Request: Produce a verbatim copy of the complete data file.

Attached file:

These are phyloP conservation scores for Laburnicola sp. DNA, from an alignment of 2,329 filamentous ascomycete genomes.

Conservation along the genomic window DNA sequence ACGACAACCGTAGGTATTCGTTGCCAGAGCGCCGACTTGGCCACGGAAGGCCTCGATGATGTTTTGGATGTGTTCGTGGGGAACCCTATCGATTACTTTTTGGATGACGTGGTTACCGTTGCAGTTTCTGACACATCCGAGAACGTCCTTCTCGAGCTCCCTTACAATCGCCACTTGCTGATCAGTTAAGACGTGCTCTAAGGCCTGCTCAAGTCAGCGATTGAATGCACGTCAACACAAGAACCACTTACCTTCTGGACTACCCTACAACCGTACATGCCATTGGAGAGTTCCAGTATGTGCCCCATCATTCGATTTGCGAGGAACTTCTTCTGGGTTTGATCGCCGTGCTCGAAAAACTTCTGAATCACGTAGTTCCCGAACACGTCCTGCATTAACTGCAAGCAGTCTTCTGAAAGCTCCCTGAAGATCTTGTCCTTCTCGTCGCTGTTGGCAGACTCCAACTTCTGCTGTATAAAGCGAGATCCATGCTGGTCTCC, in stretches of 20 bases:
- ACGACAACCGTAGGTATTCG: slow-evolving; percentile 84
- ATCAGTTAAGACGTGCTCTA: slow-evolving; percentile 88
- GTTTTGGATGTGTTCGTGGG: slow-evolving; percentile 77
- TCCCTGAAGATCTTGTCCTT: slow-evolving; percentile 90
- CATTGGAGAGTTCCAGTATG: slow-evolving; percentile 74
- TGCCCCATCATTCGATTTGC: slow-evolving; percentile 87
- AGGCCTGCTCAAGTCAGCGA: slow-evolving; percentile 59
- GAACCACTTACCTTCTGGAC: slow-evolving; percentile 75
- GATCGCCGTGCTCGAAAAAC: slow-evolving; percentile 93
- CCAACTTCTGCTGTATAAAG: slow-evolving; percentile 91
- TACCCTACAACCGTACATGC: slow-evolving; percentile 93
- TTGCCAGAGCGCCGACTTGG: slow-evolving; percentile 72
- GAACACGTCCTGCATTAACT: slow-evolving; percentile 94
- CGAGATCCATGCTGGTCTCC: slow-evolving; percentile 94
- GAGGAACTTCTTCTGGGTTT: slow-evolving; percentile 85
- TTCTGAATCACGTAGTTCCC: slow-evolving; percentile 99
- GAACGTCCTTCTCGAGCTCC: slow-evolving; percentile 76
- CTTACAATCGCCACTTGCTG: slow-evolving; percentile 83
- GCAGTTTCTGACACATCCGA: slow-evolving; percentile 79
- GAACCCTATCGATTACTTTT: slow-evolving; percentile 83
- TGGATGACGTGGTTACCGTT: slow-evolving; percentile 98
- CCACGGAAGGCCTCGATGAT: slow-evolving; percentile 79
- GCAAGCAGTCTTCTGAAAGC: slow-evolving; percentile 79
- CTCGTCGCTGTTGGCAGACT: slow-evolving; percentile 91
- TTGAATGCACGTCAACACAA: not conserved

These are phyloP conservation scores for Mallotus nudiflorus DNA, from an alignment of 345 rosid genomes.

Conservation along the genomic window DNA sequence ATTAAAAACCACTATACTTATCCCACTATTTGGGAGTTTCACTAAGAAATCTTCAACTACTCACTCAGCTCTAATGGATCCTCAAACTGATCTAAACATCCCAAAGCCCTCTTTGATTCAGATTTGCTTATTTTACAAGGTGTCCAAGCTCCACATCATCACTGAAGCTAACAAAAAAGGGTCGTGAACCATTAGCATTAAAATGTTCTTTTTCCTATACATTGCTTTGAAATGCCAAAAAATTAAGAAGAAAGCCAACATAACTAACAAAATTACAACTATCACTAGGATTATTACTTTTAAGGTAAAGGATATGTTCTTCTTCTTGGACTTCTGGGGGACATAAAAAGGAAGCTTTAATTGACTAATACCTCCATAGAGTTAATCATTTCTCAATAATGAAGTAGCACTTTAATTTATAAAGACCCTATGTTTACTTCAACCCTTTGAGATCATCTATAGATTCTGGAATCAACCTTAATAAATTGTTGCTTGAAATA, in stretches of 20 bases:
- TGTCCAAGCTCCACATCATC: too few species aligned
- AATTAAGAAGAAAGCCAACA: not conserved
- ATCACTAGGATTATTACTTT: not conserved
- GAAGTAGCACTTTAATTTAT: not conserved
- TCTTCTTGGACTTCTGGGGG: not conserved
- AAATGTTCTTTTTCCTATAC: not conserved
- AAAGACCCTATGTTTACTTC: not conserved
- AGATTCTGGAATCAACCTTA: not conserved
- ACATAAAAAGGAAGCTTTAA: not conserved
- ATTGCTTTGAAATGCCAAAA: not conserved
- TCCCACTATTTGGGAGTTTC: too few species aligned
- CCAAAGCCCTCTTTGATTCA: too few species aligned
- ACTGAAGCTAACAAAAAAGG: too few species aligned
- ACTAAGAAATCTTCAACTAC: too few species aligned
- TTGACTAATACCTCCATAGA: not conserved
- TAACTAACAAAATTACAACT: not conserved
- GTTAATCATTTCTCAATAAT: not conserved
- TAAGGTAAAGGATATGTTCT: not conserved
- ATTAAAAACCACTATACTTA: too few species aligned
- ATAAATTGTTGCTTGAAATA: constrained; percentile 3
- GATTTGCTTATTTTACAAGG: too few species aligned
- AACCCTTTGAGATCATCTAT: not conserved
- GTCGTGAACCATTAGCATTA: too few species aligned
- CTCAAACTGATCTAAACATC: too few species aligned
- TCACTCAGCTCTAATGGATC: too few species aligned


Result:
These are phyloP conservation scores for Laburnicola sp. DNA, from an alignment of 2,329 filamentous ascomycete genomes.

Conservation along the genomic window DNA sequence ACGACAACCGTAGGTATTCGTTGCCAGAGCGCCGACTTGGCCACGGAAGGCCTCGATGATGTTTTGGATGTGTTCGTGGGGAACCCTATCGATTACTTTTTGGATGACGTGGTTACCGTTGCAGTTTCTGACACATCCGAGAACGTCCTTCTCGAGCTCCCTTACAATCGCCACTTGCTGATCAGTTAAGACGTGCTCTAAGGCCTGCTCAAGTCAGCGATTGAATGCACGTCAACACAAGAACCACTTACCTTCTGGACTACCCTACAACCGTACATGCCATTGGAGAGTTCCAGTATGTGCCCCATCATTCGATTTGCGAGGAACTTCTTCTGGGTTTGATCGCCGTGCTCGAAAAACTTCTGAATCACGTAGTTCCCGAACACGTCCTGCATTAACTGCAAGCAGTCTTCTGAAAGCTCCCTGAAGATCTTGTCCTTCTCGTCGCTGTTGGCAGACTCCAACTTCTGCTGTATAAAGCGAGATCCATGCTGGTCTCC, in stretches of 20 bases:
- ACGACAACCGTAGGTATTCG: slow-evolving; percentile 84
- ATCAGTTAAGACGTGCTCTA: slow-evolving; percentile 88
- GTTTTGGATGTGTTCGTGGG: slow-evolving; percentile 77
- TCCCTGAAGATCTTGTCCTT: slow-evolving; percentile 90
- CATTGGAGAGTTCCAGTATG: slow-evolving; percentile 74
- TGCCCCATCATTCGATTTGC: slow-evolving; percentile 87
- AGGCCTGCTCAAGTCAGCGA: slow-evolving; percentile 59
- GAACCACTTACCTTCTGGAC: slow-evolving; percentile 75
- GATCGCCGTGCTCGAAAAAC: slow-evolving; percentile 93
- CCAACTTCTGCTGTATAAAG: slow-evolving; percentile 91
- TACCCTACAACCGTACATGC: slow-evolving; percentile 93
- TTGCCAGAGCGCCGACTTGG: slow-evolving; percentile 72
- GAACACGTCCTGCATTAACT: slow-evolving; percentile 94
- CGAGATCCATGCTGGTCTCC: slow-evolving; percentile 94
- GAGGAACTTCTTCTGGGTTT: slow-evolving; percentile 85
- TTCTGAATCACGTAGTTCCC: slow-evolving; percentile 99
- GAACGTCCTTCTCGAGCTCC: slow-evolving; percentile 76
- CTTACAATCGCCACTTGCTG: slow-evolving; percentile 83
- GCAGTTTCTGACACATCCGA: slow-evolving; percentile 79
- GAACCCTATCGATTACTTTT: slow-evolving; percentile 83
- TGGATGACGTGGTTACCGTT: slow-evolving; percentile 98
- CCACGGAAGGCCTCGATGAT: slow-evolving; percentile 79
- GCAAGCAGTCTTCTGAAAGC: slow-evolving; percentile 79
- CTCGTCGCTGTTGGCAGACT: slow-evolving; percentile 91
- TTGAATGCACGTCAACACAA: not conserved

These are phyloP conservation scores for Mallotus nudiflorus DNA, from an alignment of 345 rosid genomes.

Conservation along the genomic window DNA sequence ATTAAAAACCACTATACTTATCCCACTATTTGGGAGTTTCACTAAGAAATCTTCAACTACTCACTCAGCTCTAATGGATCCTCAAACTGATCTAAACATCCCAAAGCCCTCTTTGATTCAGATTTGCTTATTTTACAAGGTGTCCAAGCTCCACATCATCACTGAAGCTAACAAAAAAGGGTCGTGAACCATTAGCATTAAAATGTTCTTTTTCCTATACATTGCTTTGAAATGCCAAAAAATTAAGAAGAAAGCCAACATAACTAACAAAATTACAACTATCACTAGGATTATTACTTTTAAGGTAAAGGATATGTTCTTCTTCTTGGACTTCTGGGGGACATAAAAAGGAAGCTTTAATTGACTAATACCTCCATAGAGTTAATCATTTCTCAATAATGAAGTAGCACTTTAATTTATAAAGACCCTATGTTTACTTCAACCCTTTGAGATCATCTATAGATTCTGGAATCAACCTTAATAAATTGTTGCTTGAAATA, in stretches of 20 bases:
- TGTCCAAGCTCCACATCATC: too few species aligned
- AATTAAGAAGAAAGCCAACA: not conserved
- ATCACTAGGATTATTACTTT: not conserved
- GAAGTAGCACTTTAATTTAT: not conserved
- TCTTCTTGGACTTCTGGGGG: not conserved
- AAATGTTCTTTTTCCTATAC: not conserved
- AAAGACCCTATGTTTACTTC: not conserved
- AGATTCTGGAATCAACCTTA: not conserved
- ACATAAAAAGGAAGCTTTAA: not conserved
- ATTGCTTTGAAATGCCAAAA: not conserved
- TCCCACTATTTGGGAGTTTC: too few species aligned
- CCAAAGCCCTCTTTGATTCA: too few species aligned
- ACTGAAGCTAACAAAAAAGG: too few species aligned
- ACTAAGAAATCTTCAACTAC: too few species aligned
- TTGACTAATACCTCCATAGA: not conserved
- TAACTAACAAAATTACAACT: not conserved
- GTTAATCATTTCTCAATAAT: not conserved
- TAAGGTAAAGGATATGTTCT: not conserved
- ATTAAAAACCACTATACTTA: too few species aligned
- ATAAATTGTTGCTTGAAATA: constrained; percentile 3
- GATTTGCTTATTTTACAAGG: too few species aligned
- AACCCTTTGAGATCATCTAT: not conserved
- GTCGTGAACCATTAGCATTA: too few species aligned
- CTCAAACTGATCTAAACATC: too few species aligned
- TCACTCAGCTCTAATGGATC: too few species aligned